• Care must be taken when publishing agendas, meeting minutes, resolutions and other information online so this information is freely available and accessible to the public.

The 3 Most Common Ransomware Attacks

The details surrounding cyber-attacks vary greatly which makes prevention particularly difficult since the game is always changing. Three of the most common ransomware to watch out for are Ryuk, CryptoLocker and Cryptowall.

Should You Pay the Ransom?

With any luck, your municipality will never suffer a ransomware attack, but if you do, like so many others, you’ll find yourself with an important decision to make.

Should you pay the ransom, or should you refuse the extortion attempt and work to rebuild your systems from backups and other available resources?

At first, paying the ransom may seem to be the path of least resistance, but there is no guarantee that payment will end your problems, or even get your files back. You are dealing with criminals after all.

Some hackers will destroy your data just because they can, even if the ransom is paid. Even if you do pay and get the decryption key, the attackers might only give you 80% of your data back – or perhaps nothing at all.


But consider this: paying the ransom may actually harm you more in the long run.

When you pay the ransom and get the decryption key, that key could actually contain a beacon that leaves what hackers call ‘breadcrumbs’.

These breadcrumbs identify you as a ‘known payer’ and basically flag you as an organization that is likely to pay the ransom a second time. Before you know it, a few months down the road they send out another piece of malware that searches for the beacon and they target you all over again.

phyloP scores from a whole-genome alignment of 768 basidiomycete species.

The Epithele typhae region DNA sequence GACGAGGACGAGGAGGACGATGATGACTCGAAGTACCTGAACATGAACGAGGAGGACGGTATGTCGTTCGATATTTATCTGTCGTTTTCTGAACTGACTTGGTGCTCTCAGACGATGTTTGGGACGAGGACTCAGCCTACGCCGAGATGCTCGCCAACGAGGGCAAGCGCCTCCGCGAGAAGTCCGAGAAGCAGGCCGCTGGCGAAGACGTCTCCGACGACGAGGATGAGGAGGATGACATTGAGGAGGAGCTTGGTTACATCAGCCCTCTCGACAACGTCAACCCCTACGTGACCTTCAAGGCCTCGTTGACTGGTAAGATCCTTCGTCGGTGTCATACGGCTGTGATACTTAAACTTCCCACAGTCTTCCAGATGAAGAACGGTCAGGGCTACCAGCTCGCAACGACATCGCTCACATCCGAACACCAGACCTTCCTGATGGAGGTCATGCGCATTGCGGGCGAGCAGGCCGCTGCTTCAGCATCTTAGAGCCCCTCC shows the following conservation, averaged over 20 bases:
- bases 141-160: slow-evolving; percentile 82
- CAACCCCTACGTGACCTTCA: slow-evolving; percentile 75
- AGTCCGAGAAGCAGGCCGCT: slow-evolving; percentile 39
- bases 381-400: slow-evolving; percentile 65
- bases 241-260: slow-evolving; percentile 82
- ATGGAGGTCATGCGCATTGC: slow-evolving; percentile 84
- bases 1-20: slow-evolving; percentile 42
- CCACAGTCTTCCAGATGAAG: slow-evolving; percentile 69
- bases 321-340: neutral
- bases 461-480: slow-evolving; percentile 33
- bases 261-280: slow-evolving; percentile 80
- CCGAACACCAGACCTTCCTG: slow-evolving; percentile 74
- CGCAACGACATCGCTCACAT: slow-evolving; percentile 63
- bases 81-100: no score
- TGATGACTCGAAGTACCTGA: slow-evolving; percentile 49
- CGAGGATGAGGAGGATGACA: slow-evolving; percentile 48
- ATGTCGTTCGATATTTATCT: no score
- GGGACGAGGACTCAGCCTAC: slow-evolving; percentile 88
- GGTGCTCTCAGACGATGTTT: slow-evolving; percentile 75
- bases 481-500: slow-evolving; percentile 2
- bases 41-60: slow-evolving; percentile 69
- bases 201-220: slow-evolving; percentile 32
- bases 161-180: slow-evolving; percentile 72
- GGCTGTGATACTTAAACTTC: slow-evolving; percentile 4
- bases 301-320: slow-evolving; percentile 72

Does Cyber Liability Insurance Help?

Even if you have cyber liability insurance, paying the ransom and filing a claim will drive up your premiums and hurt your budget in the process.

If you want to protect yourself and your citizens, we encourage you to contact Ontech Systems to assess your vulnerabilities and take appropriate action.

The Average Financial Loss

The results of cyber-attacks can be devastating for local governments and the communities they serve. A single cyber-attack can disable systems for weeks on end, leaving those who rely on local government services scrambling for assistance in an already trying time.

For local municipalities, the losses can be devastating. In the last few years, the average ransomware payment has nearly doubled, and that trend is only accelerating. Hackers go where the money is, so naturally this has led to a significant increase in ransomware attacks on local governments.

How Local Governments Can Prevent Cyber Attacks

In short, prevention is the key. Recovery from a ransomware attack or cyber breach can take months and cost millions of dollars, and no local government wants to be put in that position.

If you want to protect your local government organization from the growing danger of cyber-attacks, consider these 8 steps to get started.

1) Data Backup: Become Ransomware Proof

One of the best ways to guard against data loss in the event of a ransomware or cyber-attack is by creating a robust data backup plan.

2) Managed Security Services

Consider managed security to reduce risk and uncover potential vulnerabilities before they become serious threats. Ontech Managed Security includes a ransomware guarantee as long the solution is running on your network.